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  • Mapping the Indo-Pacific Beads vis-à-vis Papanaidupet by Alok Kumar Kanungo
  • Abidemi Babatunde Babalola
Mapping the Indo-Pacific Beads vis-à-vis Papanaidupet. Alok Kumar Kanungo. New Delhi and Madrid: Aryan Books International and International Commission on Glass, 2016. xii + 92 pp., €24. ISBN 978-81-7305-547-8.

Alok Kumar Kanungo’s Mapping the Indo-Pacific Beads vis-à-vis Papanaidupet discusses the production of a particular kind of glass bead purported to have originated in South India over two and a half millennia ago. This Indo-Pacific glass bead is claimed to have spread across vast areas of southern and southeastern Asia as well as the eastern sub-region of the African continent. Borne from nearly two decades of Kanungo’s archaeological and ethnographic research on glass and glass beads in India and surrounding regions, this book maps the spread of the Indo-Pacific (IP) beads in Southeast Asia, documents the process of production of the beads at the extant glass bead making factories at Papanaidupet, and describes the social, economic, and ritual use of the beads across Southeast Asia. Contributing to our knowledge of the importance of India in the history of glass, the author details complexities associated with the archaeological study of glass. These difficulties include (1) reconstructing techniques of glass bead production, (2) identifying debris representing different stages in the production chain, and (3) understanding the social collaboration embedded in each step of the production to ensure a successful final product.

The book opens with a short preface introducing some major concerns in the study of the archaeology of glass and glass bead production, including the few occurrences of glass industries in antiquity, the techniques of glass bead manufacture, and the complex social meanings of glass and glass beads among past societies. Kanungo states that the book’s focus is to “discuss the origin and dispersal of IP beads, their technological innovation, the reasons for the continuation of the 2500 years old bead making tradition, the history of Papanaidupet and a detailed and exhaustive recording of the IP bead production cycle” (p. ix).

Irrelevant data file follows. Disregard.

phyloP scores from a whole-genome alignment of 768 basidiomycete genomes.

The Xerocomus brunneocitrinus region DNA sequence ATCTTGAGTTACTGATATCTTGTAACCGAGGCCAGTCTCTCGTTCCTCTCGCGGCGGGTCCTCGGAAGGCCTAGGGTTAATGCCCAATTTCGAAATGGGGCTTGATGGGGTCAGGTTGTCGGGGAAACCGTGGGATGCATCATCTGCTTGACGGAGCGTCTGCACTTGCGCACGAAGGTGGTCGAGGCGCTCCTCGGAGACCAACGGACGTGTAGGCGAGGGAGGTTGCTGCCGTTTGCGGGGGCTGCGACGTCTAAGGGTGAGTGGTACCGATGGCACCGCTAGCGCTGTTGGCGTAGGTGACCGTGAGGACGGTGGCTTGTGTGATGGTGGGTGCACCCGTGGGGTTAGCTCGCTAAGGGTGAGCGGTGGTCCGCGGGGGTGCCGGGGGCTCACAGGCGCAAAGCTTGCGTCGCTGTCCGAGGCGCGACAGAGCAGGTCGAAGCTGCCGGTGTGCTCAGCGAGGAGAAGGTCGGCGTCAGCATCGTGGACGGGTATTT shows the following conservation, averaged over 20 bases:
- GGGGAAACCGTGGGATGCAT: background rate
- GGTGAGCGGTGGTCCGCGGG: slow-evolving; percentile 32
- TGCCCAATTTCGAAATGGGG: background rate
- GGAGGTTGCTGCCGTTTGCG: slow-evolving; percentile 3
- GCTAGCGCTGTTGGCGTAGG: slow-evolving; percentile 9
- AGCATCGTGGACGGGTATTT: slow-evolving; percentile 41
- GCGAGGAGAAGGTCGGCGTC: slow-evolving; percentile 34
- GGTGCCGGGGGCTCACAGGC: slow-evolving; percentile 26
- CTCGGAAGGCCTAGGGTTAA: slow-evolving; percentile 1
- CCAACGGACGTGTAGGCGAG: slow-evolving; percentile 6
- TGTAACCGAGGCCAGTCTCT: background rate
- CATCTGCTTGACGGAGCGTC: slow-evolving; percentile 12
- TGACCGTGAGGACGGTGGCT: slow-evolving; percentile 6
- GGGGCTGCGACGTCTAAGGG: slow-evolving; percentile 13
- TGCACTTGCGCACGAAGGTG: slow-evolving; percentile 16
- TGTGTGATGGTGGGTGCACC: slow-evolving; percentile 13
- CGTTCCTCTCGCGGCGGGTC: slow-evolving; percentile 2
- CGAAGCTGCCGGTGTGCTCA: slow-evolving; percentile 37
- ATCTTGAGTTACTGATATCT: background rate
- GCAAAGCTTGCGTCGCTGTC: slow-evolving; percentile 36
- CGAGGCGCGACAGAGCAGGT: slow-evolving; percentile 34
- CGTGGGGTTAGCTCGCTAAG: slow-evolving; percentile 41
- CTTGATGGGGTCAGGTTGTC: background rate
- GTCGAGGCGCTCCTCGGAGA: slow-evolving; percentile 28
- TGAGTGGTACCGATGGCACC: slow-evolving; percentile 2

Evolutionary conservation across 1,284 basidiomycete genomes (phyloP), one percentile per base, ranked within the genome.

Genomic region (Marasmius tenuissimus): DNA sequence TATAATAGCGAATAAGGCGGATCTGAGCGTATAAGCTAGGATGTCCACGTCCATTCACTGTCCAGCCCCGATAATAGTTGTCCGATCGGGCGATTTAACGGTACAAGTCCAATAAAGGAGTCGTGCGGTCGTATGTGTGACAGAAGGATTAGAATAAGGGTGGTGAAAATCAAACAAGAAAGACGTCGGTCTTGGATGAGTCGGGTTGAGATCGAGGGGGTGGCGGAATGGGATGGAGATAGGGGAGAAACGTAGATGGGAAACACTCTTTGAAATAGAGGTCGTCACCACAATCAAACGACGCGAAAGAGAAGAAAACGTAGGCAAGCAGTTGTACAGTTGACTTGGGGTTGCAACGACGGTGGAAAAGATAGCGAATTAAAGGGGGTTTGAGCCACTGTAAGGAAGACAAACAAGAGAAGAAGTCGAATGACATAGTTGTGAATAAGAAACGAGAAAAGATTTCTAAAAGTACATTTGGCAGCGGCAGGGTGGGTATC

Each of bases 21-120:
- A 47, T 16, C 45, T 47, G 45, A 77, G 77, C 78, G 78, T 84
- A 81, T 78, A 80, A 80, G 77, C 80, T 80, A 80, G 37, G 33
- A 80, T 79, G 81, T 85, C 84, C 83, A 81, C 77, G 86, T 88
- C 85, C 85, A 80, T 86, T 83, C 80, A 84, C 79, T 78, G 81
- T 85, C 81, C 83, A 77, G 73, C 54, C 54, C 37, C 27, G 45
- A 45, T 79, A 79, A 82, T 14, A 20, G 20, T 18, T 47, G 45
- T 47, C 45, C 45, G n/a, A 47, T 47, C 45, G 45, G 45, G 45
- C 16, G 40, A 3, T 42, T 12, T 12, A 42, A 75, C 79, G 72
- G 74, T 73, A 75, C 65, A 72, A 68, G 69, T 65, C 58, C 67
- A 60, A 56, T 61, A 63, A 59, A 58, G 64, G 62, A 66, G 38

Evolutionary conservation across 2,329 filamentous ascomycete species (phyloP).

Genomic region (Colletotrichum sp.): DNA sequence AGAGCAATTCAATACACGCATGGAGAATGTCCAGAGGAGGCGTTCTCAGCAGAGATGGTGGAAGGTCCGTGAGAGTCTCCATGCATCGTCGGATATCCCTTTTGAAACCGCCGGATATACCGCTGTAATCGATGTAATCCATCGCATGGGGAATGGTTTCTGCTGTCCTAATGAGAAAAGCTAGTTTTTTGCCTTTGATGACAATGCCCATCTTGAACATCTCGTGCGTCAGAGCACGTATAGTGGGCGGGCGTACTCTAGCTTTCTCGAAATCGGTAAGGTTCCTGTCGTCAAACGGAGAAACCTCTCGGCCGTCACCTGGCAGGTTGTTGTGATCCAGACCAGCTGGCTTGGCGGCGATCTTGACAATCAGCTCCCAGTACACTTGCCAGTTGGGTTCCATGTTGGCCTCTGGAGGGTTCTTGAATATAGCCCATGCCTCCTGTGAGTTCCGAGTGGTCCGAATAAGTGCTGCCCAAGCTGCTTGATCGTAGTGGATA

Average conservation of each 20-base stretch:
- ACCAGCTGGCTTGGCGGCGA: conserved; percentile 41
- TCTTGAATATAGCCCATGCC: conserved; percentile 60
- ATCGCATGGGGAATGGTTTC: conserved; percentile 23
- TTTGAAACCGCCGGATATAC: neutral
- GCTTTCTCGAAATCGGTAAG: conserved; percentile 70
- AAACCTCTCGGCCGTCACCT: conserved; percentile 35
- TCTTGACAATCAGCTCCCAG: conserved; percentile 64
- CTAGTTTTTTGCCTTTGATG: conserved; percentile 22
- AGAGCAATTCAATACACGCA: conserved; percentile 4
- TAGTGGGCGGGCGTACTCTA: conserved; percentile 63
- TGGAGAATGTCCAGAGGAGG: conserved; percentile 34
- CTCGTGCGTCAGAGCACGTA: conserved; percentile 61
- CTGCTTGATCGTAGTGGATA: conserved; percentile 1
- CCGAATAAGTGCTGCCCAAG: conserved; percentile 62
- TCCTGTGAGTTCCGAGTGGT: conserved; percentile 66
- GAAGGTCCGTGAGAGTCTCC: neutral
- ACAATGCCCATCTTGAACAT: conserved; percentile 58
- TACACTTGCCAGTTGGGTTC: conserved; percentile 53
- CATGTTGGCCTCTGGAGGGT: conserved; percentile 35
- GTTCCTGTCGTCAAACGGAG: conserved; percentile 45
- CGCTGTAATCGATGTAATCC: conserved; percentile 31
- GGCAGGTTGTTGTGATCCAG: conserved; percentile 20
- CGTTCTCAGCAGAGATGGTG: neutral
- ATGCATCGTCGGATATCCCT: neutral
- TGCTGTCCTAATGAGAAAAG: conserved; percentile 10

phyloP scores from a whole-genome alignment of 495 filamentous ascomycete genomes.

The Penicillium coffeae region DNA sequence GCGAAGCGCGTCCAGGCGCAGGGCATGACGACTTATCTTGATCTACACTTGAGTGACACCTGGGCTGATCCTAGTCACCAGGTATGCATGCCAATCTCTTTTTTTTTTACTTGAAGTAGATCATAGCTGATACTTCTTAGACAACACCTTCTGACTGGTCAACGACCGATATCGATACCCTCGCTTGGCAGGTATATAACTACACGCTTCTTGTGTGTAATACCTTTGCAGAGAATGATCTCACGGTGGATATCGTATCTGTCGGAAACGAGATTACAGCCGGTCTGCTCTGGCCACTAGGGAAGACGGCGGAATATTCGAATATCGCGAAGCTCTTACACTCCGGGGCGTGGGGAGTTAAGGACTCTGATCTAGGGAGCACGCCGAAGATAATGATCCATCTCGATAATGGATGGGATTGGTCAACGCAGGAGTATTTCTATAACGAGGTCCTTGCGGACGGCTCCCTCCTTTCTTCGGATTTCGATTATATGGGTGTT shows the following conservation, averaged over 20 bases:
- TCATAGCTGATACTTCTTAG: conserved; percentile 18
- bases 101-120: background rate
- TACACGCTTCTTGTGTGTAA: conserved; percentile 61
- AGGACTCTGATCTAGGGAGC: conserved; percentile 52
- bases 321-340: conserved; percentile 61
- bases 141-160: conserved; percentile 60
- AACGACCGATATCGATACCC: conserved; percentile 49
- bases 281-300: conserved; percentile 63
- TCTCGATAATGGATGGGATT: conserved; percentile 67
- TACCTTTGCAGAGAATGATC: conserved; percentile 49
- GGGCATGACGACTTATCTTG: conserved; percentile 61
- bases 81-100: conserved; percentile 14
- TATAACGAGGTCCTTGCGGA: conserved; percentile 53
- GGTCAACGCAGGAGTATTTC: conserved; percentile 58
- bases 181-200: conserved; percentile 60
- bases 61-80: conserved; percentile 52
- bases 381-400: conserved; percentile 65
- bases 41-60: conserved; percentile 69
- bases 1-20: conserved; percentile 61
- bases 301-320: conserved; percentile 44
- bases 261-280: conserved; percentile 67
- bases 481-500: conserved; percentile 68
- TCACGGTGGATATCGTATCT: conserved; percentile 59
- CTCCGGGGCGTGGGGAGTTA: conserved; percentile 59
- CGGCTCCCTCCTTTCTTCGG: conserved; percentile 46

The book can be divided into two thematic sections with a total of six chapters, and a brief concluding section. Chapter 1 provides a background on the archaeology of glass in India with an emphasis on the development and evidence of glassmaking in ancient India. Chapter 2 centers on the attributes of IP beads, their origins and distribution across the globe. Countering Francis’ (1983) earlier claim that the technique of IP beads was invented at Arikamedu (on the southeastern coast of India near Pondicherry), Kanungo states that IP beads were produced at other workshops across Asia using the same technology at about the same period that IP beads were being manufactured at Arikamedu. He argues for “the emergence of distinct glass technologies and the existence of several independent glass beads making centers at different points across South and Southeast Asia” (p. 24).

Section 2 (chapters 3–6) focuses on ethnographic and ethnoarchaeological narratives about IP beads. Despite the record of production of glass beads using the IP bead making technique at Papanaidupet, there is a challenge of retrieving ethnographic accounts that document the antiquity of the industry at the area beyond the last 200 years (chapter 3). [End Page 190] This conundrum “raises the question of why [and when] bead producers chose Papanaidupet” (p. 27). However, the continuous production of IP beads at Papanaidupet until 2014 and the abundance of wastes that litter the surface of the village allow a detailed documentation of the processes and the labor involved in the production. To this end, chapter 4 is a thorough presentation of the process of production of IP beads at Papanaidupet. Chapter 5 maps the location of the Papanaidupet glassworks and the spatial management within the factory, the proximity of a drawing furnace to a rounding furnace, and the occurrence of nearby religious centers (traditional temples). Chapter 6 discusses the use of IP beads by two distinct traditional groups, the Bondos and the Nagas, in India. Because of the extensive use of glass beads among these two groups, Kanungo refers to them as the “most ornamented communities of the world” (p...

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Additional Information

ISSN
1535-8283
Print ISSN
0066-8435
Pages
pp. 190-192
Launched on MUSE
2018-05-10
Open Access
No
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